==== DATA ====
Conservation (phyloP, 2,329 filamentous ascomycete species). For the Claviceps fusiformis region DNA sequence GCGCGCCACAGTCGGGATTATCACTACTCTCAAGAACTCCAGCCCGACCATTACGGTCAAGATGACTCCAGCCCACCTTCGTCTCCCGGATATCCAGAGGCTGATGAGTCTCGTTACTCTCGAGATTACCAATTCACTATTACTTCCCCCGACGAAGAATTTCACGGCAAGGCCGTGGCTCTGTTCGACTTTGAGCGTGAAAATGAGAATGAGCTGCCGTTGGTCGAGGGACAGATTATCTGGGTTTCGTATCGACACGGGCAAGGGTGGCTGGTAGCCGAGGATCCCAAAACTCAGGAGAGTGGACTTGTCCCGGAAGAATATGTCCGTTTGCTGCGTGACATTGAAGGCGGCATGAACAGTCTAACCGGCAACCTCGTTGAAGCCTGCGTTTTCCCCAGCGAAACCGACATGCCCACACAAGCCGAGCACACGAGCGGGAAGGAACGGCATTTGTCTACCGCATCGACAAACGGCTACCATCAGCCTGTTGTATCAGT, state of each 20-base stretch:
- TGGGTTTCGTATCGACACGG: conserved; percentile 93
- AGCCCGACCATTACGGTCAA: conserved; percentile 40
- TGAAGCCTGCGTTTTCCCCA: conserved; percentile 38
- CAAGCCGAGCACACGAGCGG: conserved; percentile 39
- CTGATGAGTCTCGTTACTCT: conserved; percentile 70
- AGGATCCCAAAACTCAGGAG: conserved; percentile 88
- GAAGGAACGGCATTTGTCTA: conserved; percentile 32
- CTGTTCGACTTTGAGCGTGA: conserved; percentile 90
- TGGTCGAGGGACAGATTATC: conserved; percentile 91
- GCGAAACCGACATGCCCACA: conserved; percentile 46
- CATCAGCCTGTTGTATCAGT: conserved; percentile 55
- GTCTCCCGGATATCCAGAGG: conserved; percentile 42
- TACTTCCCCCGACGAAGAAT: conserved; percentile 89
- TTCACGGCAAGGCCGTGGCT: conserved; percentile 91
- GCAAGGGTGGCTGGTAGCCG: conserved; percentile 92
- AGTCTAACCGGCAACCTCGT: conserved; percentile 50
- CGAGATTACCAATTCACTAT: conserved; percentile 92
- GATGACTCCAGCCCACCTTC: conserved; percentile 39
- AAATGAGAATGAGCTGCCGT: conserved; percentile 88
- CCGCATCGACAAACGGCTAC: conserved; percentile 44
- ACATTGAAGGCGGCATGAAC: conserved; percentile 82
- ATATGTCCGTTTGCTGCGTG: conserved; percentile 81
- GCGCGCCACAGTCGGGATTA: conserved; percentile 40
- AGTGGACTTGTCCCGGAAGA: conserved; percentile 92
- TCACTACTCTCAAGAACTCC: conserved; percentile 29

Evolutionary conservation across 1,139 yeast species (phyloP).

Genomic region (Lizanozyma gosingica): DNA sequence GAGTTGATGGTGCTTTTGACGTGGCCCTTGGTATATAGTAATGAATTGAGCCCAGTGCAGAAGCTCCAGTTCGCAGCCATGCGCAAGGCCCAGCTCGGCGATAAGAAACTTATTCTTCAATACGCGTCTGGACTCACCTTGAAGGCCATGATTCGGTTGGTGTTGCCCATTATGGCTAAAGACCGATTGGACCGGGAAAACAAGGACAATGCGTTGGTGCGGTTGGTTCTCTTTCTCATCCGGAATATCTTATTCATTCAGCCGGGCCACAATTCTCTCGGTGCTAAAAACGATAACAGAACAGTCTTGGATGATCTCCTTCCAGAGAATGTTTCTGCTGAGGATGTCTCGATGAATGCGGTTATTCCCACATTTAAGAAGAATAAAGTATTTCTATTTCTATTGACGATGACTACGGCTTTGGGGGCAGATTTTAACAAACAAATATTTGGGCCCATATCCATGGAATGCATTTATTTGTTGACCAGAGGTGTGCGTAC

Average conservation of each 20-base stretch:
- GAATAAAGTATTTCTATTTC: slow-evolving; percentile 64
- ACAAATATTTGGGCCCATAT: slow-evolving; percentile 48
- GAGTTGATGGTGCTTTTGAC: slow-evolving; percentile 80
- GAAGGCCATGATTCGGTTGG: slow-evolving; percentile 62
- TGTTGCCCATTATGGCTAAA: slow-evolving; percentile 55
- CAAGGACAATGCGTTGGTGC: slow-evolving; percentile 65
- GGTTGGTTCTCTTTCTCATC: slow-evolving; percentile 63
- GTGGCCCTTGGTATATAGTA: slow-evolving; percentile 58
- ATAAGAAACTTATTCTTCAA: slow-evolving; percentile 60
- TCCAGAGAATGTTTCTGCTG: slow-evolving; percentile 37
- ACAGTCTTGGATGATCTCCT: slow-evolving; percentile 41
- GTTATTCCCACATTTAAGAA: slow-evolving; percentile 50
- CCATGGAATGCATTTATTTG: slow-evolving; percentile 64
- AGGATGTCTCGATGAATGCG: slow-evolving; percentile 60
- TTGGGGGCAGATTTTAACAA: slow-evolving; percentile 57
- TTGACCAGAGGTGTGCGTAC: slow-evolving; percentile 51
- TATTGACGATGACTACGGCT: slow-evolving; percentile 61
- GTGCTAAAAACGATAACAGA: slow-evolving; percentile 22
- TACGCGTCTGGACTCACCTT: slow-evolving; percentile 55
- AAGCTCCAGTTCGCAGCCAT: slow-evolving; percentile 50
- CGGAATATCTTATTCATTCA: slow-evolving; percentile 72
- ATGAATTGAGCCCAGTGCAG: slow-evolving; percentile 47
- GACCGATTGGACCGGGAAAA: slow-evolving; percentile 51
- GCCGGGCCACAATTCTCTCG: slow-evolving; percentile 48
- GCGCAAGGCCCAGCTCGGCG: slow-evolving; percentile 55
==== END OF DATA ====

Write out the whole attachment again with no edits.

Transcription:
Conservation (phyloP, 2,329 filamentous ascomycete species). For the Claviceps fusiformis region DNA sequence GCGCGCCACAGTCGGGATTATCACTACTCTCAAGAACTCCAGCCCGACCATTACGGTCAAGATGACTCCAGCCCACCTTCGTCTCCCGGATATCCAGAGGCTGATGAGTCTCGTTACTCTCGAGATTACCAATTCACTATTACTTCCCCCGACGAAGAATTTCACGGCAAGGCCGTGGCTCTGTTCGACTTTGAGCGTGAAAATGAGAATGAGCTGCCGTTGGTCGAGGGACAGATTATCTGGGTTTCGTATCGACACGGGCAAGGGTGGCTGGTAGCCGAGGATCCCAAAACTCAGGAGAGTGGACTTGTCCCGGAAGAATATGTCCGTTTGCTGCGTGACATTGAAGGCGGCATGAACAGTCTAACCGGCAACCTCGTTGAAGCCTGCGTTTTCCCCAGCGAAACCGACATGCCCACACAAGCCGAGCACACGAGCGGGAAGGAACGGCATTTGTCTACCGCATCGACAAACGGCTACCATCAGCCTGTTGTATCAGT, state of each 20-base stretch:
- TGGGTTTCGTATCGACACGG: conserved; percentile 93
- AGCCCGACCATTACGGTCAA: conserved; percentile 40
- TGAAGCCTGCGTTTTCCCCA: conserved; percentile 38
- CAAGCCGAGCACACGAGCGG: conserved; percentile 39
- CTGATGAGTCTCGTTACTCT: conserved; percentile 70
- AGGATCCCAAAACTCAGGAG: conserved; percentile 88
- GAAGGAACGGCATTTGTCTA: conserved; percentile 32
- CTGTTCGACTTTGAGCGTGA: conserved; percentile 90
- TGGTCGAGGGACAGATTATC: conserved; percentile 91
- GCGAAACCGACATGCCCACA: conserved; percentile 46
- CATCAGCCTGTTGTATCAGT: conserved; percentile 55
- GTCTCCCGGATATCCAGAGG: conserved; percentile 42
- TACTTCCCCCGACGAAGAAT: conserved; percentile 89
- TTCACGGCAAGGCCGTGGCT: conserved; percentile 91
- GCAAGGGTGGCTGGTAGCCG: conserved; percentile 92
- AGTCTAACCGGCAACCTCGT: conserved; percentile 50
- CGAGATTACCAATTCACTAT: conserved; percentile 92
- GATGACTCCAGCCCACCTTC: conserved; percentile 39
- AAATGAGAATGAGCTGCCGT: conserved; percentile 88
- CCGCATCGACAAACGGCTAC: conserved; percentile 44
- ACATTGAAGGCGGCATGAAC: conserved; percentile 82
- ATATGTCCGTTTGCTGCGTG: conserved; percentile 81
- GCGCGCCACAGTCGGGATTA: conserved; percentile 40
- AGTGGACTTGTCCCGGAAGA: conserved; percentile 92
- TCACTACTCTCAAGAACTCC: conserved; percentile 29

Evolutionary conservation across 1,139 yeast species (phyloP).

Genomic region (Lizanozyma gosingica): DNA sequence GAGTTGATGGTGCTTTTGACGTGGCCCTTGGTATATAGTAATGAATTGAGCCCAGTGCAGAAGCTCCAGTTCGCAGCCATGCGCAAGGCCCAGCTCGGCGATAAGAAACTTATTCTTCAATACGCGTCTGGACTCACCTTGAAGGCCATGATTCGGTTGGTGTTGCCCATTATGGCTAAAGACCGATTGGACCGGGAAAACAAGGACAATGCGTTGGTGCGGTTGGTTCTCTTTCTCATCCGGAATATCTTATTCATTCAGCCGGGCCACAATTCTCTCGGTGCTAAAAACGATAACAGAACAGTCTTGGATGATCTCCTTCCAGAGAATGTTTCTGCTGAGGATGTCTCGATGAATGCGGTTATTCCCACATTTAAGAAGAATAAAGTATTTCTATTTCTATTGACGATGACTACGGCTTTGGGGGCAGATTTTAACAAACAAATATTTGGGCCCATATCCATGGAATGCATTTATTTGTTGACCAGAGGTGTGCGTAC

Average conservation of each 20-base stretch:
- GAATAAAGTATTTCTATTTC: slow-evolving; percentile 64
- ACAAATATTTGGGCCCATAT: slow-evolving; percentile 48
- GAGTTGATGGTGCTTTTGAC: slow-evolving; percentile 80
- GAAGGCCATGATTCGGTTGG: slow-evolving; percentile 62
- TGTTGCCCATTATGGCTAAA: slow-evolving; percentile 55
- CAAGGACAATGCGTTGGTGC: slow-evolving; percentile 65
- GGTTGGTTCTCTTTCTCATC: slow-evolving; percentile 63
- GTGGCCCTTGGTATATAGTA: slow-evolving; percentile 58
- ATAAGAAACTTATTCTTCAA: slow-evolving; percentile 60
- TCCAGAGAATGTTTCTGCTG: slow-evolving; percentile 37
- ACAGTCTTGGATGATCTCCT: slow-evolving; percentile 41
- GTTATTCCCACATTTAAGAA: slow-evolving; percentile 50
- CCATGGAATGCATTTATTTG: slow-evolving; percentile 64
- AGGATGTCTCGATGAATGCG: slow-evolving; percentile 60
- TTGGGGGCAGATTTTAACAA: slow-evolving; percentile 57
- TTGACCAGAGGTGTGCGTAC: slow-evolving; percentile 51
- TATTGACGATGACTACGGCT: slow-evolving; percentile 61
- GTGCTAAAAACGATAACAGA: slow-evolving; percentile 22
- TACGCGTCTGGACTCACCTT: slow-evolving; percentile 55
- AAGCTCCAGTTCGCAGCCAT: slow-evolving; percentile 50
- CGGAATATCTTATTCATTCA: slow-evolving; percentile 72
- ATGAATTGAGCCCAGTGCAG: slow-evolving; percentile 47
- GACCGATTGGACCGGGAAAA: slow-evolving; percentile 51
- GCCGGGCCACAATTCTCTCG: slow-evolving; percentile 48
- GCGCAAGGCCCAGCTCGGCG: slow-evolving; percentile 55